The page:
The American elderberry, Sambucus canadensis, also called common elderberry or wild elder, is native to eastern North America. It is sometimes considered to be the same species as Sambucus nigra, the European elderberry or black elderberry. The two are at least very closely related. Because this common roadside shrub is relatively easy to find and the berries and flowers are easy to harvest and prepare, foraging for elderberries is popular among wild food enthusiasts.
Common elderberry bears a profusion of edible flowers and berries. The berries are high in vitamin C and cancer fighting antioxidants (Thole, et al., 2006, Journal of Medicinal Food). There is little Sambucus canadensis in cultivation in the US, but this is changing as interest in its health benefits grows, and cultivation of Sambucus nigra is already common in Europe.
Although both flowers and ripe berries are edible and nutritious, all other plant parts are toxic, so be sure to pick over your harvest and remove all leaves, twigs, and stalks. Now this doesn’t mean that every speck of leaf or twig visible to the naked eye will make you sick. Pick out as much as you can and use common sense.
I pick elderberries almost every August, because there is a huge roadside clump of it right across from my house, and many smaller clumps along my daily walking route. Harvesting them couldn’t be easier or more convenient, and foraging is cheaper than shopping.
General description of Sambucus canadensis
American elderberry is usually a spreading shrub that reaches about 10 feet in height, here in Massachusetts. It can grow to 12 or 13 feet in the southern portions of its range. I have read that it can grow as a small, single trunked tree, but all specimens I’ve encountered are shrubs
The leaves are oppositely arranged on the twigs. Each leaf is composed of an odd number of toothed, oval leaflets. There are typically 5-9 leaflets, but occasionally as many as 11.
American elderberry flowers
The lacy clusters, composed of many tiny white flowers, bloom in mid-late June here in central New England. Once you have developed a search image in your mind for the shrub in bloom, look around for the flower clusters as you travel about in spring. This is an excellent way to map out foraging opportunities, whether you are after flowers or berries. If you pick the flowers, though, less fruit will be produced. I leave the flowers and wait for the berries.
Berries of Sambucus canadensis
Here in central New England, the tiny berries (about 3/16 inch in diameter) ripen in mid-late August, to a deep purple-black color. They’re borne in clusters at the ends of twigs. Often, some of the berries in a cluster will be ripe when others are still greenish.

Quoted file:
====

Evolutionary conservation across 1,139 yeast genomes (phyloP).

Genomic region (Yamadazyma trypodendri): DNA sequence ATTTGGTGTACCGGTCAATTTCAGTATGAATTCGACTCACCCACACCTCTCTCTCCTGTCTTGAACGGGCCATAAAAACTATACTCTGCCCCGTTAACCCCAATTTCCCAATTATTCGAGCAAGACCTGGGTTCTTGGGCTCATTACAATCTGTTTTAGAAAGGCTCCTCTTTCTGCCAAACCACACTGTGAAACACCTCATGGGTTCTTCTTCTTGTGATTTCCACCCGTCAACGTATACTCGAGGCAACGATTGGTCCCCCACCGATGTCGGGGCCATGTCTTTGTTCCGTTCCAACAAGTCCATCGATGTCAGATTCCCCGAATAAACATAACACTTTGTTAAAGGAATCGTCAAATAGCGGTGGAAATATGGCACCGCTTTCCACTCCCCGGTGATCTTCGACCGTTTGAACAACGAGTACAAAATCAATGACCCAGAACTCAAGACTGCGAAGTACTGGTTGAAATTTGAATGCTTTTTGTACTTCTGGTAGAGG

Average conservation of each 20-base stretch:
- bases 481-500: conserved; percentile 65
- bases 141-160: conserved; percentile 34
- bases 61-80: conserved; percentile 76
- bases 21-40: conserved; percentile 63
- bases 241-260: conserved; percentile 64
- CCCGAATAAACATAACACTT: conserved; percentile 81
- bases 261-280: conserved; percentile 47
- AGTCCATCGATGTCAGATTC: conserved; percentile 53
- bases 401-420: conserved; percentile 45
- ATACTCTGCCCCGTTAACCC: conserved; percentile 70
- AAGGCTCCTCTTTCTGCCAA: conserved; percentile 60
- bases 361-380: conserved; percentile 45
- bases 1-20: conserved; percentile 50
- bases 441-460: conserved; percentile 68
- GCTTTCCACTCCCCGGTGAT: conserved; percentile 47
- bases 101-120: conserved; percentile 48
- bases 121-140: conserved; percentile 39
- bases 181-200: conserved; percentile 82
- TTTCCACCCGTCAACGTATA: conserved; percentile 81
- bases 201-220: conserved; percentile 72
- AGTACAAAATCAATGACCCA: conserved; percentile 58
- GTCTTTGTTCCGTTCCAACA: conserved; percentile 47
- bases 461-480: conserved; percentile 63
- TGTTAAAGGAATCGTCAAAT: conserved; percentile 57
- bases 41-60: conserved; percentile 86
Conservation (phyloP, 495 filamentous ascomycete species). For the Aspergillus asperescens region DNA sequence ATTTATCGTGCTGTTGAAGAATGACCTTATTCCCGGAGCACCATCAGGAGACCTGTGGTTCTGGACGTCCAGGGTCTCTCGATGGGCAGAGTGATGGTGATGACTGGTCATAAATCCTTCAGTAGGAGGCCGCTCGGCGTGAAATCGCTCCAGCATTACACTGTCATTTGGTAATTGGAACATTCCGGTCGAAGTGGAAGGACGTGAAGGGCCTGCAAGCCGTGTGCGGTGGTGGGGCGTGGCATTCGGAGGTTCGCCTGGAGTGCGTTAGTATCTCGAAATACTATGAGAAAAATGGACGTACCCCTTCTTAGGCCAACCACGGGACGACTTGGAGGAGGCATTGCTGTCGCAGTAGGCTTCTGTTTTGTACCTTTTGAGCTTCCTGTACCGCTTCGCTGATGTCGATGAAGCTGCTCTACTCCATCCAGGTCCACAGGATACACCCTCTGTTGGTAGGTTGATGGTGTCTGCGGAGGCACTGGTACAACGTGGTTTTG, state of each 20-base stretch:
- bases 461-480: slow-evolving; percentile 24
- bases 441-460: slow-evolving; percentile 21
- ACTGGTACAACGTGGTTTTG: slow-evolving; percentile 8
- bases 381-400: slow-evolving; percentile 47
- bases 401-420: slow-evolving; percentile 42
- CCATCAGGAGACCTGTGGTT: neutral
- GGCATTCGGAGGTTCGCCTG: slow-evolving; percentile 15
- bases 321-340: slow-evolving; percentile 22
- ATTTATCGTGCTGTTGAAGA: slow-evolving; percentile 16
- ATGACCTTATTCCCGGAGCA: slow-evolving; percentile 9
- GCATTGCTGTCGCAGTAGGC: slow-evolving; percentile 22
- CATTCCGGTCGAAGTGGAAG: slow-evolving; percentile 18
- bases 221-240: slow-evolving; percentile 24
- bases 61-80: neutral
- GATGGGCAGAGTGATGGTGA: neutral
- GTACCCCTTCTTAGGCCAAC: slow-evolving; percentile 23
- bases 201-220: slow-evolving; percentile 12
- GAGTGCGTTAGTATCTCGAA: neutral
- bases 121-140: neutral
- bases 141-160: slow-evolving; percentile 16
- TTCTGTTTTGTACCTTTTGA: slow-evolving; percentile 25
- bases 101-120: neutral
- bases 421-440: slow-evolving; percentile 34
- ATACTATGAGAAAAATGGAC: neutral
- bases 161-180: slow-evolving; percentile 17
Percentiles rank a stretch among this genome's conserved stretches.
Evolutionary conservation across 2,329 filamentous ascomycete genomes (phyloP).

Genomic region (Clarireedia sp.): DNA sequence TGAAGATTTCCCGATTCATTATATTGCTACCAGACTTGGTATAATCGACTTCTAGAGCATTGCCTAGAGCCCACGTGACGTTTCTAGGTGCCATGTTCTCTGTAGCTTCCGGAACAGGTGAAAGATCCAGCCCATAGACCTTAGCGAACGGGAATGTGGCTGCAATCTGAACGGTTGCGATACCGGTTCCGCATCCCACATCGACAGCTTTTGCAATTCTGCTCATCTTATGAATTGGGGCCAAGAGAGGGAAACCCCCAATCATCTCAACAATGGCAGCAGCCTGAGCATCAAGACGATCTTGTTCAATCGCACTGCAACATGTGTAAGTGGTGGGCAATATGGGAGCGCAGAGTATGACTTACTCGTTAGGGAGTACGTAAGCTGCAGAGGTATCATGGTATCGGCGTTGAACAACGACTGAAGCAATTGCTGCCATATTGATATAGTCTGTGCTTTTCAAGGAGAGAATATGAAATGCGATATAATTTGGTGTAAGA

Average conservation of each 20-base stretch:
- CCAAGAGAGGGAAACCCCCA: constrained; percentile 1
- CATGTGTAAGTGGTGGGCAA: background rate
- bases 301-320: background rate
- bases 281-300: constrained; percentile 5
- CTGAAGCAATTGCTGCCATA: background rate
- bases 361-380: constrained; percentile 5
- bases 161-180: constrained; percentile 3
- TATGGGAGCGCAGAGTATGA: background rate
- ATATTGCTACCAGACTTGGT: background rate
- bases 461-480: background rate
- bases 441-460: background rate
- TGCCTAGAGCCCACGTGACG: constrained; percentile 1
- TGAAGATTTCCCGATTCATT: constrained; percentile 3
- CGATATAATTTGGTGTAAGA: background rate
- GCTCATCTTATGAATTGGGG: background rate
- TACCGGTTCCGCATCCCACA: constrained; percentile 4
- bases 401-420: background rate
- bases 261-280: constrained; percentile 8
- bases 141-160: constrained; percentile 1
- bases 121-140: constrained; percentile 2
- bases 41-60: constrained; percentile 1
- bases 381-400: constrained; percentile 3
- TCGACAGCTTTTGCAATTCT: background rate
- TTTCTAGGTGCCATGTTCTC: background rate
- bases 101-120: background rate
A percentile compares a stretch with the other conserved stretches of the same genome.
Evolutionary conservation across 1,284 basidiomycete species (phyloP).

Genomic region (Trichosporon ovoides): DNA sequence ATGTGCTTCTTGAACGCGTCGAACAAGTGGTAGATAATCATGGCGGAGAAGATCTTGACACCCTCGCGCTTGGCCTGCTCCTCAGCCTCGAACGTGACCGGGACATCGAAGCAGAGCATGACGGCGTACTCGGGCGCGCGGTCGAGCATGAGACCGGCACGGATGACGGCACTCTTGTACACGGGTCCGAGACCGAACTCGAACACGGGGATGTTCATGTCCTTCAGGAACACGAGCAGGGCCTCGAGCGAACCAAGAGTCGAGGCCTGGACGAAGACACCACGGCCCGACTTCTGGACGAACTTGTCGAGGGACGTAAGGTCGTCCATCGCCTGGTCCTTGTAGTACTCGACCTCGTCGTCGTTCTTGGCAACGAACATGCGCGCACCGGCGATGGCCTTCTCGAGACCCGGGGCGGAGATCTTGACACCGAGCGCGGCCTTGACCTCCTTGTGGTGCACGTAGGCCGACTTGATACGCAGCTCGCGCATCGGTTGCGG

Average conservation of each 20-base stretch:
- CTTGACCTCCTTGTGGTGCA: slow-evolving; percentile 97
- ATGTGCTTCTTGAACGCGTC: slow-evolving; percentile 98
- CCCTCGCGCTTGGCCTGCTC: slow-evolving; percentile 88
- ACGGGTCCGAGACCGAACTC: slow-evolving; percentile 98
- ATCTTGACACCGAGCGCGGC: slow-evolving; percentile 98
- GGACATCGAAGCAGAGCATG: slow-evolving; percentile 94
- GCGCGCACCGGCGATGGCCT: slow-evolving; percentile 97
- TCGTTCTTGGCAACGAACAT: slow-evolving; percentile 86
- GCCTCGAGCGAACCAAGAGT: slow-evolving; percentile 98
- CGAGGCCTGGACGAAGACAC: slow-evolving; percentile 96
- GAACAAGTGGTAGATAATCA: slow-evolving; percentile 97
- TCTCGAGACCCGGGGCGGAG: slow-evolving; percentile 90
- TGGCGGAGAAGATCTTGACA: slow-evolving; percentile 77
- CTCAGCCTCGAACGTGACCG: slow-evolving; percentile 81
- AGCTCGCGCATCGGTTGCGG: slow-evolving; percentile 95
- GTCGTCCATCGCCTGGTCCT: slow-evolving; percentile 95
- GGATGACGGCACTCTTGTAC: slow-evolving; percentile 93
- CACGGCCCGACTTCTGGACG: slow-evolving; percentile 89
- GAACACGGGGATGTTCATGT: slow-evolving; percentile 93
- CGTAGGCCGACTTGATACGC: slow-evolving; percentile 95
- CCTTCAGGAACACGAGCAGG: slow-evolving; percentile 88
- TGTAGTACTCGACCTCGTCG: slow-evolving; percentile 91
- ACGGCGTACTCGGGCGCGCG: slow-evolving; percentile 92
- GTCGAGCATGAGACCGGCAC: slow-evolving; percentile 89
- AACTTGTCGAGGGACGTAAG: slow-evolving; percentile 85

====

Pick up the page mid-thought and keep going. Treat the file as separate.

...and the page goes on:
I usually harvest them by gently rubbing the clusters between my fingers, allowing the berries to fall into a basket. But entire clusters break easily from the twig, so if the weather is unpleasant, I fill a basket with whole clusters and retire to a more comfortable spot for removing berries from stalks.
However you do it, be sure to pick them over and remove any plant matter other than ripe berries. You’ll have less picking over to do, if you wait until the whole cluster is ripe, but I find that if I wait that long, the birds get most of the berries.
Where to forage for elderberries
Common elderberry is native to eastern North America, but it has naturalized in some of the western states. So, its range map now includes much of the continent. It prefers fertile soil which is moist but well drained. It likes good sun exposure, so look for it in open areas. You’ll find it in ditches along the side of the road, and at field and wetland edges. If you live in a densely populated area or manicured suburb, you’ll probably have to seek out a more unruly landscape to find this plant. I live in a semi-rural town with few sidewalks, and American elderberry is quite common along the narrow roads and hayfield edges.
Preparing and eating elderberries or elderberry flowers
The flavor of the raw, ripe berries is somewhat reminiscent of blackberries, but not as juicy or flavorful. Cooking them greatly improves and intensifies the flavor. Raw berries can be dried and later cooked, or fresh berries can be boiled to make delicious juice, syrup, jelly, and jam. My favorite in the jelly/jam category is Seedless Elderberry Apple Jam. I also have a recipe for scrumptious elderberry ice cream using a syrup made with the berries. And, of course, berries can be used to make elderberry wine.
Wild elderberries have been harvested and enjoyed for many generations. Although you might not see elderberry jams and jellies at your local supermarket, you’re likely to find them for sale at farmers’ markets, farm stands, and agricultural fairs.
Be sure of identification when foraging for elderberries
As with any wild plant that you want to consume, be sure to double and triple check with other sources, until you know the plant well. Take advantage of the many wild edibles books and workshops available around the country. But I don’t mean to scare you off. Accurate identification is really not difficult once you learn to recognize the plant’s distinguishing characteristics.
For further reading, check out the USDA Plant Guide entry on Sambucus canadensis. It lacks good photos, but has a detailed technical description of the plant, as well as an interesting summary of its ethnobotany.